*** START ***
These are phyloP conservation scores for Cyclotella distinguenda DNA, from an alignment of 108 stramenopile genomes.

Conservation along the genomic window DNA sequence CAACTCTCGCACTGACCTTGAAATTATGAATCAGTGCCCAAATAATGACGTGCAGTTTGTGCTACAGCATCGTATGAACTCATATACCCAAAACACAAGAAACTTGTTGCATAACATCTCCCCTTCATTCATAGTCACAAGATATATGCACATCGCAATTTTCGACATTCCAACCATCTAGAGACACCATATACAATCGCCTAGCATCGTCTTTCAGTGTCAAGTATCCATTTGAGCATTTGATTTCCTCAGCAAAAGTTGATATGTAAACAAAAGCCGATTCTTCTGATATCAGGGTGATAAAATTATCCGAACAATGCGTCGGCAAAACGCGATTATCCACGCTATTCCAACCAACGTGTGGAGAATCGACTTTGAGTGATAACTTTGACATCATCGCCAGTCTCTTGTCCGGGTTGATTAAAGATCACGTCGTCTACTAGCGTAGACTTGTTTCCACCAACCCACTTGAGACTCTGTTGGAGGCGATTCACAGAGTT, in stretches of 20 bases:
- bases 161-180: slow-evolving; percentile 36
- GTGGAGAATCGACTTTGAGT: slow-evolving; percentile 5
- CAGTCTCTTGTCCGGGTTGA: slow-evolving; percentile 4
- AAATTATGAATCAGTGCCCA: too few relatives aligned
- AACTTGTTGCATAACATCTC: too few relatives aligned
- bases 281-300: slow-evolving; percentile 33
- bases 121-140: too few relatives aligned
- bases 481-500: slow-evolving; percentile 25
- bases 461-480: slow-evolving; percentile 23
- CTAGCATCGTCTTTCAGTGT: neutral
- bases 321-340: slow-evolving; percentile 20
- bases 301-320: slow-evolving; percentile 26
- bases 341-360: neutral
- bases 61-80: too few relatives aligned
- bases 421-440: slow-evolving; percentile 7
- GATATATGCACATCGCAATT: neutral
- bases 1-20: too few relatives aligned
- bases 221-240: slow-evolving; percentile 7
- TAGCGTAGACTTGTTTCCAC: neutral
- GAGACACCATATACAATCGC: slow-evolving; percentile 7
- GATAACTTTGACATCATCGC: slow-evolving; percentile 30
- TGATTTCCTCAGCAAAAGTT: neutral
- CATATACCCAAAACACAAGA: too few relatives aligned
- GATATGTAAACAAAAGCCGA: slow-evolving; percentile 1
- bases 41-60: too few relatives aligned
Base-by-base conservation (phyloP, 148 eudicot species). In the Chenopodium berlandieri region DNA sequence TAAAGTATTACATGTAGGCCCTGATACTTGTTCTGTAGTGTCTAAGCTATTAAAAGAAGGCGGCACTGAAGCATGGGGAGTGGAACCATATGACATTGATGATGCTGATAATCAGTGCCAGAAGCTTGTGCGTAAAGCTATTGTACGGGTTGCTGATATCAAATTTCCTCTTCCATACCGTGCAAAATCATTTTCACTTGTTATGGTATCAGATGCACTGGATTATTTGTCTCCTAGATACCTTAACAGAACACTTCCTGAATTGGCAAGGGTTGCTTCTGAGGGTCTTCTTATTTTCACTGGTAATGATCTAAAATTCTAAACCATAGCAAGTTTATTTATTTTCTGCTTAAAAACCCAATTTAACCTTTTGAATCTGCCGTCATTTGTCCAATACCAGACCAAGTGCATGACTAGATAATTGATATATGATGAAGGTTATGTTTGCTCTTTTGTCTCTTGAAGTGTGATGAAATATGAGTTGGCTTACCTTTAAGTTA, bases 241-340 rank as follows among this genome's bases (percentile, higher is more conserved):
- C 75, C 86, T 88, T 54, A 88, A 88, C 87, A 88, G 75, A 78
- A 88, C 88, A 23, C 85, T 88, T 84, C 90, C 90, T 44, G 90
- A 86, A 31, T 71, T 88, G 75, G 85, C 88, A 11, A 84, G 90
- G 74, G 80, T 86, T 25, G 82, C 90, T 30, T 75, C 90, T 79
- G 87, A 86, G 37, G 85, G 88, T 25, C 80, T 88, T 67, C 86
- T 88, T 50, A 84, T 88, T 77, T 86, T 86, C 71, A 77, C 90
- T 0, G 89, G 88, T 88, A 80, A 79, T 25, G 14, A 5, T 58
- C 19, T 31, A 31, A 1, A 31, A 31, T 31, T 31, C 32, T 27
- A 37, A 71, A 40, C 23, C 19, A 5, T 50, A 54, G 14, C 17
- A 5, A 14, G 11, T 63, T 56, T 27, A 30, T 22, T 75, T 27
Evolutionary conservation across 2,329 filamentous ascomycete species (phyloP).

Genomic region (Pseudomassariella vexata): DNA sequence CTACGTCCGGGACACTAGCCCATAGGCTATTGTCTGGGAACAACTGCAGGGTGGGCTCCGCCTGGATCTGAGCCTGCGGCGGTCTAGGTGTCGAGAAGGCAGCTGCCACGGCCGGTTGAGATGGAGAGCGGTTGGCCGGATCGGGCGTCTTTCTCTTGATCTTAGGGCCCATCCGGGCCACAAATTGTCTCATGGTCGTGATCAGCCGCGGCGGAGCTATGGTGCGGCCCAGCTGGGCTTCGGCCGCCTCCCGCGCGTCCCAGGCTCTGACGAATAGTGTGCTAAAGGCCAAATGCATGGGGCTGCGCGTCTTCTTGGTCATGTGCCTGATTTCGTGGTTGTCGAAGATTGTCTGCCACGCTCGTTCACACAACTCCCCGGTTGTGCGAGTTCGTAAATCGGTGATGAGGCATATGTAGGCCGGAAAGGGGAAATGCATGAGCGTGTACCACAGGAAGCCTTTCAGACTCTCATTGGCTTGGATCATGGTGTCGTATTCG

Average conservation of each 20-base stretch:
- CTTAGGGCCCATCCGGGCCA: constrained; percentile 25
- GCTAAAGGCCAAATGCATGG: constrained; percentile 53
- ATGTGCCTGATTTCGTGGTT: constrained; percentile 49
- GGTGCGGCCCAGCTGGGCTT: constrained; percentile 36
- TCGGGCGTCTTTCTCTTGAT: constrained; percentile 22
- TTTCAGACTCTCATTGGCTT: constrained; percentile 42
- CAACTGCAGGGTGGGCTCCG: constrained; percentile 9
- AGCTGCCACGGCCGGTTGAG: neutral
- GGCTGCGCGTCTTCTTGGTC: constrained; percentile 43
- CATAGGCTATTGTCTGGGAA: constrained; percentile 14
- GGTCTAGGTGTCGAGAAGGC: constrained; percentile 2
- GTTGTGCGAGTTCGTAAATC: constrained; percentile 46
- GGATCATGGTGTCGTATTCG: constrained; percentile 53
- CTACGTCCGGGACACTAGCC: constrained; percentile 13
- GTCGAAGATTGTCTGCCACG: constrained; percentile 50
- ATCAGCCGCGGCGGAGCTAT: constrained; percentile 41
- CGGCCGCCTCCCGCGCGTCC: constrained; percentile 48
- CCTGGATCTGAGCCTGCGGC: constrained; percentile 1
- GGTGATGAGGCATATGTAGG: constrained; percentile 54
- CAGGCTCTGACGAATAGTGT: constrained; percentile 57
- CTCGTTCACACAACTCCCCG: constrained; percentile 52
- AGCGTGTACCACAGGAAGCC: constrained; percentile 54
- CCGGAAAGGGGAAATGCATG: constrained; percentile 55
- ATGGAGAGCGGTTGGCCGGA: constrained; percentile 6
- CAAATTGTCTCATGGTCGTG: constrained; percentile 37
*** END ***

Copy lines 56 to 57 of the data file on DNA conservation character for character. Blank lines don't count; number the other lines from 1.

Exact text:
- GTCGAAGATTGTCTGCCACG: constrained; percentile 50
- ATCAGCCGCGGCGGAGCTAT: constrained; percentile 41